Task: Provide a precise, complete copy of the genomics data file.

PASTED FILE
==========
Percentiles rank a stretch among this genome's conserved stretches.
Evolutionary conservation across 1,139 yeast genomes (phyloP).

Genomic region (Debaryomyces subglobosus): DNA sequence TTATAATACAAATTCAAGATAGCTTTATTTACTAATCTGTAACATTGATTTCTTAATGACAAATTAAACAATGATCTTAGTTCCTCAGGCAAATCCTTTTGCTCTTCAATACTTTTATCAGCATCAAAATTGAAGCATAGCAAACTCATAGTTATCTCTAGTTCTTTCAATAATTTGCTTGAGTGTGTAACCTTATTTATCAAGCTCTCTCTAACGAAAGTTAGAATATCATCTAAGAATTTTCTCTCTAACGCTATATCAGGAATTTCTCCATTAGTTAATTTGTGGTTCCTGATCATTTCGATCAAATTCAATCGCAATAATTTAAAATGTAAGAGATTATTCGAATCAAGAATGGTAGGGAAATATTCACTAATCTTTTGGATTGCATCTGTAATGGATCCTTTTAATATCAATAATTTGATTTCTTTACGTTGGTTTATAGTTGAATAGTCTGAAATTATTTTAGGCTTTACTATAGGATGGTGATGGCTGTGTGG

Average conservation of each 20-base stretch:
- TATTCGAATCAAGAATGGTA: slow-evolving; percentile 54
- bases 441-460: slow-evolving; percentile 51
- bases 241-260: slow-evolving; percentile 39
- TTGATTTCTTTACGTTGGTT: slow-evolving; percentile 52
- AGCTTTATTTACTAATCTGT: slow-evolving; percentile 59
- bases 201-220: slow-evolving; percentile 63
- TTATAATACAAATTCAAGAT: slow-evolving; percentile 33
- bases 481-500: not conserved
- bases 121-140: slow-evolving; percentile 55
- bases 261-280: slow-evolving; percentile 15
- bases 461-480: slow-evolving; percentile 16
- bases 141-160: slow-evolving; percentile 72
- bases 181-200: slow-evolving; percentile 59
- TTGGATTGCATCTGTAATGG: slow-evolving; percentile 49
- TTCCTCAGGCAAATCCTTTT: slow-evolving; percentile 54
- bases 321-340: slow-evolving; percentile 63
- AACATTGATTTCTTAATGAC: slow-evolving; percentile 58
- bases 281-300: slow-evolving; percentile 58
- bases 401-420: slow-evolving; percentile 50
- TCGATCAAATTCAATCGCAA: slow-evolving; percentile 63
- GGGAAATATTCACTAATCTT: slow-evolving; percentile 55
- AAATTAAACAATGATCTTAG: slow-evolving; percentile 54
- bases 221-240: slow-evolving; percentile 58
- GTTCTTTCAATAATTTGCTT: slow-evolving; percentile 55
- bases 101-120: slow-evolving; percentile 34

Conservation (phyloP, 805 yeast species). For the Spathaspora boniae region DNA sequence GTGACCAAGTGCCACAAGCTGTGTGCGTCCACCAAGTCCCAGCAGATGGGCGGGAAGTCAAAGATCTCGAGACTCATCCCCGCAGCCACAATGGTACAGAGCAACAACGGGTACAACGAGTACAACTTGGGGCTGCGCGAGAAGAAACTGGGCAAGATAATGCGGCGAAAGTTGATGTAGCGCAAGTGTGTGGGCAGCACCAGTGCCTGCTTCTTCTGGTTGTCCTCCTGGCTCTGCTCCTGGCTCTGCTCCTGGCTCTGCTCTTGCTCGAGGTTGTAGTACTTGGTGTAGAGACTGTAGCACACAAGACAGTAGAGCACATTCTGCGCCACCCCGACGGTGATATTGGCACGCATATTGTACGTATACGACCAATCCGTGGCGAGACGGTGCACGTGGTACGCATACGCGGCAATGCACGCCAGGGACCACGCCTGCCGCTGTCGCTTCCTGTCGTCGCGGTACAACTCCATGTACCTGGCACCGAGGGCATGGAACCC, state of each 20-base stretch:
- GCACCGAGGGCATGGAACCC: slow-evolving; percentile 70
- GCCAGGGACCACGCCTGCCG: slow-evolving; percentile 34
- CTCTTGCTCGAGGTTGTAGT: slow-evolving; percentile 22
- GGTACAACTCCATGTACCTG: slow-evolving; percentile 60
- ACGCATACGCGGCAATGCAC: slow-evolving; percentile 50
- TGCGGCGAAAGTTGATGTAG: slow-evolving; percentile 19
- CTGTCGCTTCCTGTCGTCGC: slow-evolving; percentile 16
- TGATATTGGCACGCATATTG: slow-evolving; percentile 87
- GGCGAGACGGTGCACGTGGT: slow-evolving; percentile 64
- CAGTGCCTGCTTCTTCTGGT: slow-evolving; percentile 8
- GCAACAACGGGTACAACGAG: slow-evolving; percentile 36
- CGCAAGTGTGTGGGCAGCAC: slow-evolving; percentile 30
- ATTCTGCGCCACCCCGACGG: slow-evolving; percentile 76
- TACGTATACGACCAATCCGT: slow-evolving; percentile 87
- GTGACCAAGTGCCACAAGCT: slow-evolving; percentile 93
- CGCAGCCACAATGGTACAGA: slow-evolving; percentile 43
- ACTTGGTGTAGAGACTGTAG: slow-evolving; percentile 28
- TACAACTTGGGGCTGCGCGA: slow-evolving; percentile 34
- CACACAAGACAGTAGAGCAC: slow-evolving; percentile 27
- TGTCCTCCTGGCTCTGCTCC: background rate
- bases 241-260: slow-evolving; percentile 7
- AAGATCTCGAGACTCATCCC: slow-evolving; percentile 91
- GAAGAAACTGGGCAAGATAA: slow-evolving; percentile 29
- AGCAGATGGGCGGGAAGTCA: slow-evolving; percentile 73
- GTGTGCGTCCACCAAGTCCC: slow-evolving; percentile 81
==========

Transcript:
Percentiles rank a stretch among this genome's conserved stretches.
Evolutionary conservation across 1,139 yeast genomes (phyloP).

Genomic region (Debaryomyces subglobosus): DNA sequence TTATAATACAAATTCAAGATAGCTTTATTTACTAATCTGTAACATTGATTTCTTAATGACAAATTAAACAATGATCTTAGTTCCTCAGGCAAATCCTTTTGCTCTTCAATACTTTTATCAGCATCAAAATTGAAGCATAGCAAACTCATAGTTATCTCTAGTTCTTTCAATAATTTGCTTGAGTGTGTAACCTTATTTATCAAGCTCTCTCTAACGAAAGTTAGAATATCATCTAAGAATTTTCTCTCTAACGCTATATCAGGAATTTCTCCATTAGTTAATTTGTGGTTCCTGATCATTTCGATCAAATTCAATCGCAATAATTTAAAATGTAAGAGATTATTCGAATCAAGAATGGTAGGGAAATATTCACTAATCTTTTGGATTGCATCTGTAATGGATCCTTTTAATATCAATAATTTGATTTCTTTACGTTGGTTTATAGTTGAATAGTCTGAAATTATTTTAGGCTTTACTATAGGATGGTGATGGCTGTGTGG

Average conservation of each 20-base stretch:
- TATTCGAATCAAGAATGGTA: slow-evolving; percentile 54
- bases 441-460: slow-evolving; percentile 51
- bases 241-260: slow-evolving; percentile 39
- TTGATTTCTTTACGTTGGTT: slow-evolving; percentile 52
- AGCTTTATTTACTAATCTGT: slow-evolving; percentile 59
- bases 201-220: slow-evolving; percentile 63
- TTATAATACAAATTCAAGAT: slow-evolving; percentile 33
- bases 481-500: not conserved
- bases 121-140: slow-evolving; percentile 55
- bases 261-280: slow-evolving; percentile 15
- bases 461-480: slow-evolving; percentile 16
- bases 141-160: slow-evolving; percentile 72
- bases 181-200: slow-evolving; percentile 59
- TTGGATTGCATCTGTAATGG: slow-evolving; percentile 49
- TTCCTCAGGCAAATCCTTTT: slow-evolving; percentile 54
- bases 321-340: slow-evolving; percentile 63
- AACATTGATTTCTTAATGAC: slow-evolving; percentile 58
- bases 281-300: slow-evolving; percentile 58
- bases 401-420: slow-evolving; percentile 50
- TCGATCAAATTCAATCGCAA: slow-evolving; percentile 63
- GGGAAATATTCACTAATCTT: slow-evolving; percentile 55
- AAATTAAACAATGATCTTAG: slow-evolving; percentile 54
- bases 221-240: slow-evolving; percentile 58
- GTTCTTTCAATAATTTGCTT: slow-evolving; percentile 55
- bases 101-120: slow-evolving; percentile 34

Conservation (phyloP, 805 yeast species). For the Spathaspora boniae region DNA sequence GTGACCAAGTGCCACAAGCTGTGTGCGTCCACCAAGTCCCAGCAGATGGGCGGGAAGTCAAAGATCTCGAGACTCATCCCCGCAGCCACAATGGTACAGAGCAACAACGGGTACAACGAGTACAACTTGGGGCTGCGCGAGAAGAAACTGGGCAAGATAATGCGGCGAAAGTTGATGTAGCGCAAGTGTGTGGGCAGCACCAGTGCCTGCTTCTTCTGGTTGTCCTCCTGGCTCTGCTCCTGGCTCTGCTCCTGGCTCTGCTCTTGCTCGAGGTTGTAGTACTTGGTGTAGAGACTGTAGCACACAAGACAGTAGAGCACATTCTGCGCCACCCCGACGGTGATATTGGCACGCATATTGTACGTATACGACCAATCCGTGGCGAGACGGTGCACGTGGTACGCATACGCGGCAATGCACGCCAGGGACCACGCCTGCCGCTGTCGCTTCCTGTCGTCGCGGTACAACTCCATGTACCTGGCACCGAGGGCATGGAACCC, state of each 20-base stretch:
- GCACCGAGGGCATGGAACCC: slow-evolving; percentile 70
- GCCAGGGACCACGCCTGCCG: slow-evolving; percentile 34
- CTCTTGCTCGAGGTTGTAGT: slow-evolving; percentile 22
- GGTACAACTCCATGTACCTG: slow-evolving; percentile 60
- ACGCATACGCGGCAATGCAC: slow-evolving; percentile 50
- TGCGGCGAAAGTTGATGTAG: slow-evolving; percentile 19
- CTGTCGCTTCCTGTCGTCGC: slow-evolving; percentile 16
- TGATATTGGCACGCATATTG: slow-evolving; percentile 87
- GGCGAGACGGTGCACGTGGT: slow-evolving; percentile 64
- CAGTGCCTGCTTCTTCTGGT: slow-evolving; percentile 8
- GCAACAACGGGTACAACGAG: slow-evolving; percentile 36
- CGCAAGTGTGTGGGCAGCAC: slow-evolving; percentile 30
- ATTCTGCGCCACCCCGACGG: slow-evolving; percentile 76
- TACGTATACGACCAATCCGT: slow-evolving; percentile 87
- GTGACCAAGTGCCACAAGCT: slow-evolving; percentile 93
- CGCAGCCACAATGGTACAGA: slow-evolving; percentile 43
- ACTTGGTGTAGAGACTGTAG: slow-evolving; percentile 28
- TACAACTTGGGGCTGCGCGA: slow-evolving; percentile 34
- CACACAAGACAGTAGAGCAC: slow-evolving; percentile 27
- TGTCCTCCTGGCTCTGCTCC: background rate
- bases 241-260: slow-evolving; percentile 7
- AAGATCTCGAGACTCATCCC: slow-evolving; percentile 91
- GAAGAAACTGGGCAAGATAA: slow-evolving; percentile 29
- AGCAGATGGGCGGGAAGTCA: slow-evolving; percentile 73
- GTGTGCGTCCACCAAGTCCC: slow-evolving; percentile 81